John 6:36-40 relates to this: “But I said to you that you have seen me and yet do not believe. All that the Father gives me will come to me, and whoever comes to me I will never cast out. For I have come down from heaven, not to do my own will but the will of him who sent me. And this is the will of him who sent me, that I should lose nothing of all that he has given me, but raise it up on the last day. For this is the will of my Father, that everyone who looks on the Son and believes in him should have eternal life, and I will raise him up on the last day.”
Part of the context of this passage is that Jesus is giving an explanation for those who do not believe – and those who do. He begins by saying that all the Father gives him will come. Look at the certainty of the language: all will come. This means that none will be “left out,” as it were. Why do the “all” come? One reason is that the Father gives them to Jesus. Will any who are given not come? No, they will all come.

One question we might ask here is why would the Father, who has all knowledge, give some to Jesus (who also knows all things) who would end up leaving? Is the Father that kind of giver? Just think of a Christmas gift that you’ve gotten which broke the next day and you had to take it back. It’s bad enough it was janky but what if the person who gave the gift actually knew it was junk? What if they somehow knew that it would break within twenty-four hours? No, the Father does not give ticking time-bomb type of gifts to His Son in whom he is well pleased.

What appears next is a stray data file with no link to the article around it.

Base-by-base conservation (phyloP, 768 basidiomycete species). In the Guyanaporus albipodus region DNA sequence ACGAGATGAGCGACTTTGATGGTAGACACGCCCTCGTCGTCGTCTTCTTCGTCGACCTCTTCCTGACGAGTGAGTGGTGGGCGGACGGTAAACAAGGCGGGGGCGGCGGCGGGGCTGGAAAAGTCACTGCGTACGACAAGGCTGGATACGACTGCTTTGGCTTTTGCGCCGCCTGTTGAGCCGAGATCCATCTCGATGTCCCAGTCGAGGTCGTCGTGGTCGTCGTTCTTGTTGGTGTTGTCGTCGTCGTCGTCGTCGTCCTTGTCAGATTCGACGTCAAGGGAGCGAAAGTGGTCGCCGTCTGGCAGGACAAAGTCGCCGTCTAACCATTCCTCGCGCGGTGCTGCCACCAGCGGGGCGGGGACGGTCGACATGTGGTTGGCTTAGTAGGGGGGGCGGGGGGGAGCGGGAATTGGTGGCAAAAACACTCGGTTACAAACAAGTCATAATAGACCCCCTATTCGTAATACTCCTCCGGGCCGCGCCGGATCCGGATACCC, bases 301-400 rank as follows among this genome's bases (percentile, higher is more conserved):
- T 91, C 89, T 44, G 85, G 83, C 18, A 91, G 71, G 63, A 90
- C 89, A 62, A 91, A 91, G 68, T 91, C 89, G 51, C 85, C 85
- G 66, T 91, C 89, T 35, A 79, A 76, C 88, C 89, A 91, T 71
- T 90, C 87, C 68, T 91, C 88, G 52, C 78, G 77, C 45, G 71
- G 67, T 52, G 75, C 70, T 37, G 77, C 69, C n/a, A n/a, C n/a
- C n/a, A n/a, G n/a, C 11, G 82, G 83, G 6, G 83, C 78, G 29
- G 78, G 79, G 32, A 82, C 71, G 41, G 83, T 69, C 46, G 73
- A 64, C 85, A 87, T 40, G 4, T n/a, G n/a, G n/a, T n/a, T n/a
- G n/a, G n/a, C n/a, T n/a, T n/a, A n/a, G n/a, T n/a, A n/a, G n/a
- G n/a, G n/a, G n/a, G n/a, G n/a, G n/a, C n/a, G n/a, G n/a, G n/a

"In and Out"
Jesus also tells those assembled that he will never cast any of the ‘all’ out when he says, whoever comes to me” - who are all that have been giving by the Father – “I will never cast out.” Some commentaries on John point out that whenever John uses the verb ‘cast out’ (ekballo), it has to do with a thing or person that in its current state is ‘in.’ One example of this use is John 2:15; “And making a whip of cords, he drove them all out of the temple, with the sheep and oxen. And he poured out the coins of the money-changers and overturned their tables.” The root word for ‘drove them out’ is ekballo. Here Jesus drove out those who were already in (in this case, in the temple). 

Back to our current passage: “never cast out does not mean “I won’t turn them away” but rather “I will preserve or keep in the one who comes.” I am following D.A. Carson’s balanced treatment of this passage in his book Divine Sovereignty and Human Responsibility (pages 184-185). I think it’s beneficial to quote some of his comments on the second clause of verse 37 directly: 
“The causal hoti and telic hina in 6:38 give the reason for this keeping action by Jesus, in terms of the will of the Father, viz. that Jesus should not lose one of those given to him (6:38).” 
 Carson notes that 6:37 argues that
“Jesus will keep them individually (ton erchomenon as opposed to pan ho) once there.” 

"Lose Nothing"
We find the will of the Father regarding those that the Father has given Jesus in verse 38: “And this is the will of him who sent me, that I should lose nothing of all that he has given me, but raise it up on the last day.” Jesus specifically says he will lose nothing of all that has been given to him. Remember, what has been given to him are all those that believe in him. Jesus further reiterates this point when he says he will “raise it up on the last day.” The links in the chain seems pretty clear by now: those who come are those who have been given and those who are given are those who will be raised up on the last day (a reference to the resurrection). To summarize, in John 6:36-40 we see at least three distinct evidences of the Triune God preserving believers: